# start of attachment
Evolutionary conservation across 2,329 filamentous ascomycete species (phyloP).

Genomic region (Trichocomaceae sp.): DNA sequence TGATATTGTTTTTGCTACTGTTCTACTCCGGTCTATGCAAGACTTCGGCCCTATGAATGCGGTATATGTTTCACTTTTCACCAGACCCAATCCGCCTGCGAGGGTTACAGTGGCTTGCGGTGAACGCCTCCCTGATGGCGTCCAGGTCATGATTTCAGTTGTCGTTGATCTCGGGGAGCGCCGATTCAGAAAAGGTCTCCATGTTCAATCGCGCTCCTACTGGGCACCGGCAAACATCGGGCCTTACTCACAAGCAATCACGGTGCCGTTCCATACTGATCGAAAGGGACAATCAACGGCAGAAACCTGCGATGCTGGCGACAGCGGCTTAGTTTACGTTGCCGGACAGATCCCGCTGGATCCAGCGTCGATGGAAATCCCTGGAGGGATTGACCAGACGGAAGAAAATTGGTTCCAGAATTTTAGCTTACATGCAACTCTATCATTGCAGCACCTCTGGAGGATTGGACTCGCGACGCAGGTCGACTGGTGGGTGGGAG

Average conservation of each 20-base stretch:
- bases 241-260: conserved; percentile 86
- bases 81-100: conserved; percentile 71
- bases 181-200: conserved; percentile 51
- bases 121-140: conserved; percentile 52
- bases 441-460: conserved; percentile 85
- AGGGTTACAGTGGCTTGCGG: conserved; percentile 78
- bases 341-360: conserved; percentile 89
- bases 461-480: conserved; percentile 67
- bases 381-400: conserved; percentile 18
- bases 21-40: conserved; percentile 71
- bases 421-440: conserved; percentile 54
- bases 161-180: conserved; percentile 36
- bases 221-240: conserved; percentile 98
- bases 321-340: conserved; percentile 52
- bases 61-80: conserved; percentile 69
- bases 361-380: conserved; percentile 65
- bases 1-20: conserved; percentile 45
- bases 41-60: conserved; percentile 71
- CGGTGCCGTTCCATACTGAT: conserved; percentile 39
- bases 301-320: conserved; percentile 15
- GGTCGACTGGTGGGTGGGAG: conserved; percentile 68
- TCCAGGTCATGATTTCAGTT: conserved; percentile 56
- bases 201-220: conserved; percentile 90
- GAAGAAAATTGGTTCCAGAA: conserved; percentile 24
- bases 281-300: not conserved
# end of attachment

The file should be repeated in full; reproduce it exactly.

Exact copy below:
Evolutionary conservation across 2,329 filamentous ascomycete species (phyloP).

Genomic region (Trichocomaceae sp.): DNA sequence TGATATTGTTTTTGCTACTGTTCTACTCCGGTCTATGCAAGACTTCGGCCCTATGAATGCGGTATATGTTTCACTTTTCACCAGACCCAATCCGCCTGCGAGGGTTACAGTGGCTTGCGGTGAACGCCTCCCTGATGGCGTCCAGGTCATGATTTCAGTTGTCGTTGATCTCGGGGAGCGCCGATTCAGAAAAGGTCTCCATGTTCAATCGCGCTCCTACTGGGCACCGGCAAACATCGGGCCTTACTCACAAGCAATCACGGTGCCGTTCCATACTGATCGAAAGGGACAATCAACGGCAGAAACCTGCGATGCTGGCGACAGCGGCTTAGTTTACGTTGCCGGACAGATCCCGCTGGATCCAGCGTCGATGGAAATCCCTGGAGGGATTGACCAGACGGAAGAAAATTGGTTCCAGAATTTTAGCTTACATGCAACTCTATCATTGCAGCACCTCTGGAGGATTGGACTCGCGACGCAGGTCGACTGGTGGGTGGGAG

Average conservation of each 20-base stretch:
- bases 241-260: conserved; percentile 86
- bases 81-100: conserved; percentile 71
- bases 181-200: conserved; percentile 51
- bases 121-140: conserved; percentile 52
- bases 441-460: conserved; percentile 85
- AGGGTTACAGTGGCTTGCGG: conserved; percentile 78
- bases 341-360: conserved; percentile 89
- bases 461-480: conserved; percentile 67
- bases 381-400: conserved; percentile 18
- bases 21-40: conserved; percentile 71
- bases 421-440: conserved; percentile 54
- bases 161-180: conserved; percentile 36
- bases 221-240: conserved; percentile 98
- bases 321-340: conserved; percentile 52
- bases 61-80: conserved; percentile 69
- bases 361-380: conserved; percentile 65
- bases 1-20: conserved; percentile 45
- bases 41-60: conserved; percentile 71
- CGGTGCCGTTCCATACTGAT: conserved; percentile 39
- bases 301-320: conserved; percentile 15
- GGTCGACTGGTGGGTGGGAG: conserved; percentile 68
- TCCAGGTCATGATTTCAGTT: conserved; percentile 56
- bases 201-220: conserved; percentile 90
- GAAGAAAATTGGTTCCAGAA: conserved; percentile 24
- bases 281-300: not conserved